By Danii Quico
While new apps like TikTok and more digital advertising platforms continue to emerge, Pulse Asia reports that Facebook remains the most popular social media platform among Filipino users. It’s no wonder many brands, from startups to large corporate entities, choose to advertise on the platform. The vast visibility Facebook offers is also one of the reasons we recommend it to many clients, especially if we believe that advertising on the platform can raise interest for their product or service and drive profit.
Facebook Advertising provides an array of ad formats, placements, and tools to help you market your business online — the simplest of which are boosted posts, which are a great way to kickstart your Facebook marketing campaign.
They are considered entry-level ads and usually do the job. But if you want more control on how your ads will run, especially if you have specific locations or audiences to target, Facebook Ads Manager is a powerful tool.
What’s the difference between boosted posts and paid ads?
The short answer: the limits.
Boosted posts are technically ads — you allot a budget and a target audience, and it’s included in your billing. However, unlike paid ads, which offer more advanced customization solutions, boosted posts have more limitations in form, placements, targeting, and objectives.
FORM. When you boost a post, you have less creative control: you cannot adapt the post to specific image formats (e.g. for Stories or Instant Articles), add specific descriptions, and you have limited call-to-action button options.
PLACEMENTS. Facebook has multiple types of placements where ads can appear: Instagram Stories, Messenger, Instant Articles, Audience Network, and many more. Boosted posts, however, don’t offer the same flexibility and visibility of placements compared to a paid ad. While you can select which Meta platforms the ad can appear, you can’t choose specific placements within those platforms.
TARGETING. Boosted posts are great for reaching people who already most likely care about your business. However, if you want to cast a wider net to expand your audience, then Ads Manager has the tools for it.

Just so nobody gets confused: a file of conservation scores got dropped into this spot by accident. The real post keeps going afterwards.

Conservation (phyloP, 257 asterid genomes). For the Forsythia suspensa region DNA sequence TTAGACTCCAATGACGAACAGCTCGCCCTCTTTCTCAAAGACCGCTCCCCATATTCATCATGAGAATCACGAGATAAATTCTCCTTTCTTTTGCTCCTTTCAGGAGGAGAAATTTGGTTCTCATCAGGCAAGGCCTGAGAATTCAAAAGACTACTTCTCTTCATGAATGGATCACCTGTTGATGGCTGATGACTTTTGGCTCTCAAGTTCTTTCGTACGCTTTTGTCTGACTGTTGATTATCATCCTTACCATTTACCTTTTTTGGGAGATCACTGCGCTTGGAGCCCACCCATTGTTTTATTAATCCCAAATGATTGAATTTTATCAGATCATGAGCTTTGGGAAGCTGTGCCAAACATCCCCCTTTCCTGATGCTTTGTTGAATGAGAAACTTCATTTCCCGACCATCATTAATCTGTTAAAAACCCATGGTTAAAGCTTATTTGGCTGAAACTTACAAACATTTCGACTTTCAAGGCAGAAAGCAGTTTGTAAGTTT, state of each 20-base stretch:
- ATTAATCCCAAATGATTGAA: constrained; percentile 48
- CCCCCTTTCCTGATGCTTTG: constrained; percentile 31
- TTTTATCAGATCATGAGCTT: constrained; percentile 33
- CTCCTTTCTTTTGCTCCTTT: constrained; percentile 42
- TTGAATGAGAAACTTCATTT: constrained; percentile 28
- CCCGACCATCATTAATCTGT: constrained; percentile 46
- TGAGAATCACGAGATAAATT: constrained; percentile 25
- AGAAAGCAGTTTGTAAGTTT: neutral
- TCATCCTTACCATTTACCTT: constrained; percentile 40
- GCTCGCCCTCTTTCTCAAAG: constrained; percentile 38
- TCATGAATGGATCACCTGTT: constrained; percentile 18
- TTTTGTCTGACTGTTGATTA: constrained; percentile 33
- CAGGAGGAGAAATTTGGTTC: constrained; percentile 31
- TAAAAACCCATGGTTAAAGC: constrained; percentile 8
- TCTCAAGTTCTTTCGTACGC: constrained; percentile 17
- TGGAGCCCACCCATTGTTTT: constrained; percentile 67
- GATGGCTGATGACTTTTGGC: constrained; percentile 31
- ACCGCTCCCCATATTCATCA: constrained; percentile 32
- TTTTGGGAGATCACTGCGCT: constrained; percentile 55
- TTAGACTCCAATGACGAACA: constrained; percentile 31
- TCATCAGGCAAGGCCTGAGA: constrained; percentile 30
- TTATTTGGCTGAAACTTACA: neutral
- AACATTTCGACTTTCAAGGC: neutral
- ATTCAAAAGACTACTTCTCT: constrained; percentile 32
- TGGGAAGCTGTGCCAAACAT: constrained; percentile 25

OBJECTIVES. With all these limitations, it’s easy to see that boosted posts can only meet a few select marketing goals. These goals are typically related to brand awareness: increasing reach, driving engagement, and raising interest — and all of that makes for just one phase of the marketing process. Paid ads can help you touch base with the other phases, like generating leads and driving in conversions that make the marketing investment worthwhile.
Think of a billboard ad as a parallel to the boosted post: you’re spending x money to post an enlarged version of an advertising image with one message on a single street to a limited audience. A boosted post is similar in that it’s limited in form (one poster), placement (one street), targeting (passersby in that street), and objectives (brand awareness).
A paid ad, on the other hand, would be more akin to pinning smaller print ads in more diverse placements. Because the cost of printing smaller posters is cheaper, you can allocate a little more budget in customizing its form and message to the specific audiences it reaches. A billboard ad may reach more people, but smaller print ads in the right placements can reach people who may be actually interested in your product.
Again, these are just parallels — digital advertising platforms offer more data points to evaluate your ad performance than traditional print ads, but they can achieve similar marketing goals. The task of a marketing professional is to strategize which channels and methods to utilize.
Which is more effective: a boosted post or a paid ad?
As with any marketing strategy, you first have to identify what “effective” entails, and that usually answers the question, “Did this method achieve our goal?”
If the goal was to raise brand awareness by increasing reach and driving engagement, then a boosted post can certainly achieve that. However, if the goal is to convert user interest into profit, then the limitations of boosted posts may hinder achieving it.
Let’s try to put that into perspective: say you’re running an ad campaign for a sales promotion that’s doing better than expected, and you’re given an extra ₱100,000 to ramp up the advertising. The first question you want to ask is not whether you’d be boosting a post or launching an ad, but “What do we want to achieve with this budget?”
Would you want to reach more people and boost visibility of the sales promotion? Or would you want to niggle at the users who have already shown interest to really drive in those sales? If your goals are both, would splitting the budget limit the efficiency of any of the ads? Once you have identified your goal, you can better evaluate which method — a boosted post or a paid ad — would help you achieve it. You can decide your strategy and points to evaluate the ad performance from there.